Active Seniors

There’s more to the pelvic floor

Pelvic floor weakness is extremely common. Traditional approaches to pelvic floor strengthening target the function of the muscles through specific exercises such as kegal exercises. While these are helpful as part of an overall strategy, there are other areas that need to function well for the pelvic floor to be effective.

The pelvic floor muscles attach to the inside of the sacrum bone which forms the back of the pelvis. Just like many muscles in your body, the pelvic floor muscles shorten and lengthen. Importantly they do so in sync with our breathing.

When we take a breath in, the diaphragm should lower and the pelvic floor muscles should lengthen and lower to create more space for the abdominal contents and ensure the pressure in the abdominal area doesn’t increase inappropriately. When we breath out, the pelvic floor rises back to its resting position as does the diaphragm muscle. This is what nature has designed our bodies to do, however many people have altered breathing patterns due to stress and other lifestyle factors. The most common breathing fault that we see is where upon breathing in the stomach does not lower and relax but instead is “sucked” in towards the spine. This creates a significant change in the pressure within the abdominal cavity and pelvic floor muscles and over time can lead to pelvic organ prolapses. 

When we actively contract our pelvic floor muscles – such as when we are performing exercises such as kegals – we shorten the muscles and the distance between the sacrum and the front of the pelvis (the pubic bone). The muscles that oppose this motion are the glute muscles as they attach to the opposite side of the sacrum and therefore pull the sacrum back away from the pubic bone. Weakness of the glute muscles combined with constant contraction of the pelvic floor muscles leads to the pelvic floor muscles becoming shorter and tighter over time. Unfortunately, when a muscle shortens, it’s ability to generate force reduces and hence the pelvic floor muscles require more effort to contract. This is the reason that many people experience prolapses despite performing their pelvic floor exercises.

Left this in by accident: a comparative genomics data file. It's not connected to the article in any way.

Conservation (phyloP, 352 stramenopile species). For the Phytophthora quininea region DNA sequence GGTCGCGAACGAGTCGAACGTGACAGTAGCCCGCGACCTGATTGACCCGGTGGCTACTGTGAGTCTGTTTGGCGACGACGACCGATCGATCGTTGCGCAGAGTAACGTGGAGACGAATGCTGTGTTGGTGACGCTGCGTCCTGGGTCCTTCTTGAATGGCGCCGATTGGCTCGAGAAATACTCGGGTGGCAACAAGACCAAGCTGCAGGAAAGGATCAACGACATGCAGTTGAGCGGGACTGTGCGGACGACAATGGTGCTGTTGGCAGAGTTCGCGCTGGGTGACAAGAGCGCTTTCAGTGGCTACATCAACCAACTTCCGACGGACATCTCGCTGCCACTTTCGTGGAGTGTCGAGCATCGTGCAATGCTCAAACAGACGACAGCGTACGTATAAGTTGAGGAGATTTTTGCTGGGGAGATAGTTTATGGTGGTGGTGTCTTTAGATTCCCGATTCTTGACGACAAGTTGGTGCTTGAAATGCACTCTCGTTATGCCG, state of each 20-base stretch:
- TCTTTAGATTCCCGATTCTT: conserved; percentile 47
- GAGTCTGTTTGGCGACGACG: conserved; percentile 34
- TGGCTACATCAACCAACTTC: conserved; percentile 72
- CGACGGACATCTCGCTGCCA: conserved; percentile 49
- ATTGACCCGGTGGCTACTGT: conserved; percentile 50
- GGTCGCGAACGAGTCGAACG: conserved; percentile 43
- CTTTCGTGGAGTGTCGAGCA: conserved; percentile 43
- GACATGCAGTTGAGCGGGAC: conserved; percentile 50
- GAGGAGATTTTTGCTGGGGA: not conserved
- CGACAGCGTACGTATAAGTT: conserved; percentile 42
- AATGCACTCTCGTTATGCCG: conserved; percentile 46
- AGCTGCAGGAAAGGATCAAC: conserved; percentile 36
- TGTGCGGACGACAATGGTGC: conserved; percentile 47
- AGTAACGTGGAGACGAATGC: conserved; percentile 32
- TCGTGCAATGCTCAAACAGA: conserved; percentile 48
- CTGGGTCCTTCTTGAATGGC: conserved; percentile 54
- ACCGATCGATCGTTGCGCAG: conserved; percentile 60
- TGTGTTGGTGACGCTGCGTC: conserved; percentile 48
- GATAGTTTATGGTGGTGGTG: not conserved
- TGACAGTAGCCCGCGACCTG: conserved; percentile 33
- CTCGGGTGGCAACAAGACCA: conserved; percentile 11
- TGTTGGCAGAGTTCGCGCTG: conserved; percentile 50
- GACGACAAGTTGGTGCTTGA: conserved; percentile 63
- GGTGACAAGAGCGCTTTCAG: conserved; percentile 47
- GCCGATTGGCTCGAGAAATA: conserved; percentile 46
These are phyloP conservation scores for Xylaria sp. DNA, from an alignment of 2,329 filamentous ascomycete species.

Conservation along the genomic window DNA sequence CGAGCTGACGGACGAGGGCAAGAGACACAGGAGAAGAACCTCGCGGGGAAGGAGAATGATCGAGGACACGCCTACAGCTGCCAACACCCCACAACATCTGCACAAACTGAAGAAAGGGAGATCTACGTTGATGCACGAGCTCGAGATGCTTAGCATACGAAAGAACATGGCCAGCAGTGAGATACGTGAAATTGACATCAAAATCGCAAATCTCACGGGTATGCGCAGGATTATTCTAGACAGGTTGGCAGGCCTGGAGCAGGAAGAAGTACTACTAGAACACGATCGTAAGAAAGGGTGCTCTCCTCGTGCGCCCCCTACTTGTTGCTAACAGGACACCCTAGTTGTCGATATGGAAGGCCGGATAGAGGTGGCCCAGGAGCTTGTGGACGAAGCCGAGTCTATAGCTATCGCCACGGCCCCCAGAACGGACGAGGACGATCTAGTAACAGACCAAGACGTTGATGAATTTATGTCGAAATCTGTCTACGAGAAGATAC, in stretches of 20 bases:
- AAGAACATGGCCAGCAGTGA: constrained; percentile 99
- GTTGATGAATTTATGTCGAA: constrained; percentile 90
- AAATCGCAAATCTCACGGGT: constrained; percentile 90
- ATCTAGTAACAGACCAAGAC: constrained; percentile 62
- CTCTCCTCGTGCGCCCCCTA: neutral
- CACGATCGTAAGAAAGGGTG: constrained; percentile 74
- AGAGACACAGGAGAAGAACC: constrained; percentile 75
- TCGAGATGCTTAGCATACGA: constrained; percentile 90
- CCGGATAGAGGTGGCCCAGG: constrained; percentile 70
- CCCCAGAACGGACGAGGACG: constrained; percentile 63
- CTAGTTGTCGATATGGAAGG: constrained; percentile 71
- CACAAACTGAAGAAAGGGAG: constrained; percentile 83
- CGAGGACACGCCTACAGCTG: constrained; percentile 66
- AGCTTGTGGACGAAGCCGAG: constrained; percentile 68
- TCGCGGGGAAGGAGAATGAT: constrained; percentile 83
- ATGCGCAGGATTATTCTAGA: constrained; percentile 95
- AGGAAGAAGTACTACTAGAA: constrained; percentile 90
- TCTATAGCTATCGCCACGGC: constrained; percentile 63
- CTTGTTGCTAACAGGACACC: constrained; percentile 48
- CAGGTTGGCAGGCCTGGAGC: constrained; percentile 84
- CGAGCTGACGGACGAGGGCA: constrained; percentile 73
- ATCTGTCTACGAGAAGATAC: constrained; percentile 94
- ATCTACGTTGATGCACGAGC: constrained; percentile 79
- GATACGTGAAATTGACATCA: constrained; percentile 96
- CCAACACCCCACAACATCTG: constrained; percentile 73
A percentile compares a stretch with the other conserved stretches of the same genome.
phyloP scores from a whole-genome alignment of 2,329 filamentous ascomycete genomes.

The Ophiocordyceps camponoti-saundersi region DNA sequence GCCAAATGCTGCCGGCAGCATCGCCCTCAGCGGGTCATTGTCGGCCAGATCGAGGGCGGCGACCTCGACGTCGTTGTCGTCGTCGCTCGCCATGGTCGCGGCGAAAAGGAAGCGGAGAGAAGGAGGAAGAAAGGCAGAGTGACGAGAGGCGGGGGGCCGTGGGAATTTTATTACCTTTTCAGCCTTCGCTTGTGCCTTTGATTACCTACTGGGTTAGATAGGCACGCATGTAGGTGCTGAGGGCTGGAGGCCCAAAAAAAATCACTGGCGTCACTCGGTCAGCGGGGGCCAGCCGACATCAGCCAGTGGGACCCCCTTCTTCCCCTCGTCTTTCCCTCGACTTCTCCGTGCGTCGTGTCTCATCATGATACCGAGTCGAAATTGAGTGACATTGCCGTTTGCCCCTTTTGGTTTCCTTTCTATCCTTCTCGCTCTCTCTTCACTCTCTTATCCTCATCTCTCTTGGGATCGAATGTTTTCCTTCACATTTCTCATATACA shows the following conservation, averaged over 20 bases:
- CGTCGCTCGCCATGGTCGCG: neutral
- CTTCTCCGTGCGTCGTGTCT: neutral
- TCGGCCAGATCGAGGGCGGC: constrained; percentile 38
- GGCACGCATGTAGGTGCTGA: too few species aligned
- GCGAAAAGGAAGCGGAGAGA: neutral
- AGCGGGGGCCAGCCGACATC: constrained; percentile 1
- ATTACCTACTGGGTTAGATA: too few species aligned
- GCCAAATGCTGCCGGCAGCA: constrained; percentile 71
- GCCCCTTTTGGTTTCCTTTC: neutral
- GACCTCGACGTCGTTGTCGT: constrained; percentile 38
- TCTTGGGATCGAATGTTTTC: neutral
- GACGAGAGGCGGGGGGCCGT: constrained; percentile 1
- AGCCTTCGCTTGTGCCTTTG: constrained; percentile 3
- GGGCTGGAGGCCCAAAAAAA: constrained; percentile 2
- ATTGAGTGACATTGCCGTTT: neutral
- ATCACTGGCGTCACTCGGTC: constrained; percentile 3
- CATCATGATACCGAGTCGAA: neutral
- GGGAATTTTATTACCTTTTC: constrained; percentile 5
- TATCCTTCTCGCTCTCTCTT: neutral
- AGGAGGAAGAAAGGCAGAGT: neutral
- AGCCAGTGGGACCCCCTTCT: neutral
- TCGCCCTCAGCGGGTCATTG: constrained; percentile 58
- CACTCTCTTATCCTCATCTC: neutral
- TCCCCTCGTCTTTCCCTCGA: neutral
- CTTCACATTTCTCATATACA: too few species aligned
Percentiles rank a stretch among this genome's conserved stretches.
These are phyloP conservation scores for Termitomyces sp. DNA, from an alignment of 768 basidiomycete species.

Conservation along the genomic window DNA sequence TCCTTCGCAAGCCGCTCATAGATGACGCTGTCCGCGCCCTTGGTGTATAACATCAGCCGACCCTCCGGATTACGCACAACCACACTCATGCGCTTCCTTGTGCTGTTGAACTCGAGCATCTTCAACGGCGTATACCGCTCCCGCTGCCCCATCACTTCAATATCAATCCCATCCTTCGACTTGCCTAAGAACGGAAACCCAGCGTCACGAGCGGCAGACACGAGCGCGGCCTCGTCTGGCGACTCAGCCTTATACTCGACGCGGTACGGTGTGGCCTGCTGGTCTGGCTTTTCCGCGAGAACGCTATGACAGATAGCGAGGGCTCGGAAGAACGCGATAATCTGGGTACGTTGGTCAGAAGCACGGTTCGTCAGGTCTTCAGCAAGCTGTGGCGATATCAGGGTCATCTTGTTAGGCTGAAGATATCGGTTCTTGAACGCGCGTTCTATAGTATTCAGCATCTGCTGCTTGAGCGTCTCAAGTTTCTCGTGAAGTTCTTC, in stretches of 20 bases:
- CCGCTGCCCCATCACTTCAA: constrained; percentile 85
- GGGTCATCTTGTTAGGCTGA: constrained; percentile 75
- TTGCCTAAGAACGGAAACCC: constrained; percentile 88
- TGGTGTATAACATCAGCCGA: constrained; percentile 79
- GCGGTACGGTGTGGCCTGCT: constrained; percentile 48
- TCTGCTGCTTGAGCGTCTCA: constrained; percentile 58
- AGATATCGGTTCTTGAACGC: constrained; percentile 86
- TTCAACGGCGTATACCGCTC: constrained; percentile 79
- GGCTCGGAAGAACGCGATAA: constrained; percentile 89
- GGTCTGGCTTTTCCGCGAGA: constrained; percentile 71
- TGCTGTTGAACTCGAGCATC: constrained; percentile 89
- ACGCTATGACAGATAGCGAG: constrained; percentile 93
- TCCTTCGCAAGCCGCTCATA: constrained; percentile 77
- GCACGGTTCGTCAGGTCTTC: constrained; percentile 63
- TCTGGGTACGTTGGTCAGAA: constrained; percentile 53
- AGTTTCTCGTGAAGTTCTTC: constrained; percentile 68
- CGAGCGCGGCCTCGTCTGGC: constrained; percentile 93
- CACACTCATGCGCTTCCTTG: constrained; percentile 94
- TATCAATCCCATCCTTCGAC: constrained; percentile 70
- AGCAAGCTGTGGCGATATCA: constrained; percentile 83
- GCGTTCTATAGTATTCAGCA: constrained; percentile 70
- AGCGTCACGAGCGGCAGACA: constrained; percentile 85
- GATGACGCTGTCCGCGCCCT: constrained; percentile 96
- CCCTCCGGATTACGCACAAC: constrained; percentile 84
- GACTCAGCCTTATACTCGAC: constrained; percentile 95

Healthy function of the glute muscles and also the diaphragm – in addition to normal breathing patterns – become even more essential when the pelvic floor muscles are under load such as when we are lifting objects, jumping or holding our breath. Under these circumstances, if these two areas are not performing as they should be, the pelvic floor muscles are under a significantly higher amount of strain. These are the most common situations where people experience continence problems. 

Focusing on pelvic floor muscle strength alone will help to a point, however incorporating this with strengthening the pelvic and core muscles – especially the glute muscle – and focusing on correct breathing and diaphragm muscle function provide significantly added benefit. Of course even broader than this is considering the importance of simple lifestyle strategies such as reducing overall sitting time and maintaining healthy hip and pelvic mobility which all impact on pelvic floor muscle function.

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